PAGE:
Tuesday, July 12th, 2016



In our experience there are two business situations where a client organisation asks for a transfer of our knowledge. The first concerns IT systems implementation. The second is the provision of specialist consultancy services. It is the latter upon which we will focus. We always agree that we will do everything possible to transfer our knowledge and skills.  The knowledge transfer can be defined as ‘a process of exchange of explicit or tacit knowledge between two parties, during which one party purposefully receives and uses the knowledge provided by another.

There are two basic categories of knowledge transfer (1) codification – when the knowledge transfer is based on documents, repositories and knowledge databases and (2) personalisation – involving interaction between people. In the professional work we do it is the personalisation angle that is vital. We often help clients to negotiate complex contracts. Negotiation is a skill and, we argue, that a skill is more difficult to transfer than knowledge. Our knowledge transfer goes through a number of phases. The first is to understand why the negotiation is required in the first place. It is an undoubted fact that many buyers and senior organisational people are negotiating without a modicum of experience. There is regularly the obstacle of a client telling us that no negotiation is possible with a particular supplier. Having agreed that negotiation is not only possible but necessary, we then commence the detailed planning of a strategy and tactics. This involves us conducting rehearsals of the negotiations. We did this for a government department on a contract with a value in excess of £ 1 billion. Our rehearsal of the supplier’s likely tactics were accurate and ensured that the negotiation team were well prepared. The next stage of knowledge transfer is the conduct of the actual negotiation. We are happy to lead the negotiation and we are equally happy to support our client’s negotiation team. The next stage of knowledge transfer is that of reviewing the actual negotiations, identifying where tactics could have been varied, where the approach was successful and where opportunities were missed.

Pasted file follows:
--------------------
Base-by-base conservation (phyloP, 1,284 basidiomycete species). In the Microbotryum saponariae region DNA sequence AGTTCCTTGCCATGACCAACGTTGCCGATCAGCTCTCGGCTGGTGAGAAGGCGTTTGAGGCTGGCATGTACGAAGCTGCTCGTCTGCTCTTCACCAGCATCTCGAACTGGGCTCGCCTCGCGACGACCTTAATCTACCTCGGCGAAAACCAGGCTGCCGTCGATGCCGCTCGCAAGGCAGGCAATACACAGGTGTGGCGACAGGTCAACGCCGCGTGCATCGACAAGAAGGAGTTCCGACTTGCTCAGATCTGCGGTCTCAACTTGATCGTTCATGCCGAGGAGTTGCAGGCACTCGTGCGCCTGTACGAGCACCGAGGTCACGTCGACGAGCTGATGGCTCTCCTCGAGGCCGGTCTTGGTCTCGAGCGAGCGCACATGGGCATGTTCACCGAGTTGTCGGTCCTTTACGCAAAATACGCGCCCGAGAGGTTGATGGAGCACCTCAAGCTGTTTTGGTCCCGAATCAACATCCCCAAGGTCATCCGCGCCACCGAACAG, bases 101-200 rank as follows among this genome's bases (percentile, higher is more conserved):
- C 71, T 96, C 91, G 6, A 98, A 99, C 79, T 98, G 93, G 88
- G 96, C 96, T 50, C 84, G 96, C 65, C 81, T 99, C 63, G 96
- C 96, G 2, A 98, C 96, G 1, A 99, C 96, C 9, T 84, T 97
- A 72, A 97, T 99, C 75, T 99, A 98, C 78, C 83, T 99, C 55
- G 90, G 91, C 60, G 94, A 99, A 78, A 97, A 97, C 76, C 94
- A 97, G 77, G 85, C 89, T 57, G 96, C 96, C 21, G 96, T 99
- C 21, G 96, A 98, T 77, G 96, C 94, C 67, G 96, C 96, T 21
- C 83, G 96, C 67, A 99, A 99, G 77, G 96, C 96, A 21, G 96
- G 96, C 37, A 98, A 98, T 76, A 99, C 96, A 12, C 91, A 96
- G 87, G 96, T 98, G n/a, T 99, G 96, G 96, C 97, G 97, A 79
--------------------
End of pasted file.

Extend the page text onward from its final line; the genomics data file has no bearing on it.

The million $ question is how does the client know that knowledge has been transferred? Is the recipient(s) to be ‘tested’ in a real life scenario? Is the contract going to include a KPI? What happens if the client alleges that they have not acquired the necessary knowledge?